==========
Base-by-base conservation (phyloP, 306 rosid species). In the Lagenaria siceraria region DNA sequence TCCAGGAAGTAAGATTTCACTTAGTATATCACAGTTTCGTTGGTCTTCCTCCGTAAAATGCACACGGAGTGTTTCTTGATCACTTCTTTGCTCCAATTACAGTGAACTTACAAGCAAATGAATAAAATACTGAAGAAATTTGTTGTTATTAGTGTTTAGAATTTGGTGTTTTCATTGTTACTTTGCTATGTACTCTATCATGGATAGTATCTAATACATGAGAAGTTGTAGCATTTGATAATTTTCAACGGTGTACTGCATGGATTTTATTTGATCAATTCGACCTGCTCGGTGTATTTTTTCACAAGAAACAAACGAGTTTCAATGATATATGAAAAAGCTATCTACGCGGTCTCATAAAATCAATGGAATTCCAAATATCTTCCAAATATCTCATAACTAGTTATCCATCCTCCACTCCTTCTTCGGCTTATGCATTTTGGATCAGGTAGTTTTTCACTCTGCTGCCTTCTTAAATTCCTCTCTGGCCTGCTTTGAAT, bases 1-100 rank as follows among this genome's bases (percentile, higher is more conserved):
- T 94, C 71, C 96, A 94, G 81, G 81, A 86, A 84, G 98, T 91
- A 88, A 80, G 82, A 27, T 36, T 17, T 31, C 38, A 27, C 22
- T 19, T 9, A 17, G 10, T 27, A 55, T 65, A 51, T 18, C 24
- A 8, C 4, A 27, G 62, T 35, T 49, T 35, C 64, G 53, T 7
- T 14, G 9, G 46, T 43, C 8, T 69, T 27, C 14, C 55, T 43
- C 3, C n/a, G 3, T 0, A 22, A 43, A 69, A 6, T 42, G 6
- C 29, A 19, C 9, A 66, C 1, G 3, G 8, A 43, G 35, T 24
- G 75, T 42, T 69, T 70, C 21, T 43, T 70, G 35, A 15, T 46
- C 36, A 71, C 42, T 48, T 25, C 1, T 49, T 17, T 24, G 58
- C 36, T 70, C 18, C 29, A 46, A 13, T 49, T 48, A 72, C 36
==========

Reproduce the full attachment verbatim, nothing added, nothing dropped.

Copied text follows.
Base-by-base conservation (phyloP, 306 rosid species). In the Lagenaria siceraria region DNA sequence TCCAGGAAGTAAGATTTCACTTAGTATATCACAGTTTCGTTGGTCTTCCTCCGTAAAATGCACACGGAGTGTTTCTTGATCACTTCTTTGCTCCAATTACAGTGAACTTACAAGCAAATGAATAAAATACTGAAGAAATTTGTTGTTATTAGTGTTTAGAATTTGGTGTTTTCATTGTTACTTTGCTATGTACTCTATCATGGATAGTATCTAATACATGAGAAGTTGTAGCATTTGATAATTTTCAACGGTGTACTGCATGGATTTTATTTGATCAATTCGACCTGCTCGGTGTATTTTTTCACAAGAAACAAACGAGTTTCAATGATATATGAAAAAGCTATCTACGCGGTCTCATAAAATCAATGGAATTCCAAATATCTTCCAAATATCTCATAACTAGTTATCCATCCTCCACTCCTTCTTCGGCTTATGCATTTTGGATCAGGTAGTTTTTCACTCTGCTGCCTTCTTAAATTCCTCTCTGGCCTGCTTTGAAT, bases 1-100 rank as follows among this genome's bases (percentile, higher is more conserved):
- T 94, C 71, C 96, A 94, G 81, G 81, A 86, A 84, G 98, T 91
- A 88, A 80, G 82, A 27, T 36, T 17, T 31, C 38, A 27, C 22
- T 19, T 9, A 17, G 10, T 27, A 55, T 65, A 51, T 18, C 24
- A 8, C 4, A 27, G 62, T 35, T 49, T 35, C 64, G 53, T 7
- T 14, G 9, G 46, T 43, C 8, T 69, T 27, C 14, C 55, T 43
- C 3, C n/a, G 3, T 0, A 22, A 43, A 69, A 6, T 42, G 6
- C 29, A 19, C 9, A 66, C 1, G 3, G 8, A 43, G 35, T 24
- G 75, T 42, T 69, T 70, C 21, T 43, T 70, G 35, A 15, T 46
- C 36, A 71, C 42, T 48, T 25, C 1, T 49, T 17, T 24, G 58
- C 36, T 70, C 18, C 29, A 46, A 13, T 49, T 48, A 72, C 36